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View to the south. The main entrance to the el-Aqsa mosque. To the left (east) of the entrance is another arch. In front of it are two square squat pillars. Between them a sixteen-step flight of stairs (not visible in photo) leads down to a narrow underground passageway that in turn leads to what was the Double Gate during New Testament times.
For a more general view of the entrance click here.
The el-Aqsa Mosque is the third holiest site in Islam - after Mecca and Medina. Its name means "the distant place," and it is believed that Mohammed made a "night journey" to this place.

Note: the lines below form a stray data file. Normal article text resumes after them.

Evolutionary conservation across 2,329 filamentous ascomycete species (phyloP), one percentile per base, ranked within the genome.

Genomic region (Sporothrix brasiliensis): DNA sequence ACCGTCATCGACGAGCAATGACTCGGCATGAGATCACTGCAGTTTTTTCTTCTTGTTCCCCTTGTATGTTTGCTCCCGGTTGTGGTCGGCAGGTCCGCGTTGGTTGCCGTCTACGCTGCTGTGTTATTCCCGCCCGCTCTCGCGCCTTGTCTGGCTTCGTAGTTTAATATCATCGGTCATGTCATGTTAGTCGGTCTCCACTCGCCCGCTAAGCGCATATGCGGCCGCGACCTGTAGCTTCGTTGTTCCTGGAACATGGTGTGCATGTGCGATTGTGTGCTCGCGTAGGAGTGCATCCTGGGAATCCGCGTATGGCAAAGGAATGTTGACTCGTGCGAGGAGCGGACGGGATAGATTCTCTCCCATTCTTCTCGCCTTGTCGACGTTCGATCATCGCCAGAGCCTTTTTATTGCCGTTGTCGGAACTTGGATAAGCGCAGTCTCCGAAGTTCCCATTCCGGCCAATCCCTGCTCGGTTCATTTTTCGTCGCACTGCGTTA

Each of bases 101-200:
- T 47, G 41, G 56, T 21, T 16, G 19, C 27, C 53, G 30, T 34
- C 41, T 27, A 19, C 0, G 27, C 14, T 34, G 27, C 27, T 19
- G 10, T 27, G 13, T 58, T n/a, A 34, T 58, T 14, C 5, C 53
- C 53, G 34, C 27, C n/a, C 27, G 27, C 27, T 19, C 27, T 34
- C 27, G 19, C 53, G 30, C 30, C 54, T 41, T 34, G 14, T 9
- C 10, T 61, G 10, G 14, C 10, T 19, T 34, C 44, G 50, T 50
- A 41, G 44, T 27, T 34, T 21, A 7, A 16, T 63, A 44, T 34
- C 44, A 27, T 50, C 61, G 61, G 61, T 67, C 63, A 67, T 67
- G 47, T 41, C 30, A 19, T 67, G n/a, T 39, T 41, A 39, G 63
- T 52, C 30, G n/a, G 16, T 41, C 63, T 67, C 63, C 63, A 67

Caliph Walid (A.D. 709–715) built the first mosque. It has been destroyed, rebuilt, and refurbished many times. During the Crusader Period (A.D. 1099-1187) it served briefly as the palace for the Crusader kings of Jerusalem, but then became the headquarters of the Knights Templar until the Crusaders were expelled from Jerusalem.
During the month of Ramadan, the mosque and the open spaces in front of it are crowded with hundreds of thousands of Moslem worshipers for Friday prayers.
Some believe that it is built over the spot where Solomon built his palace, but this is not certain.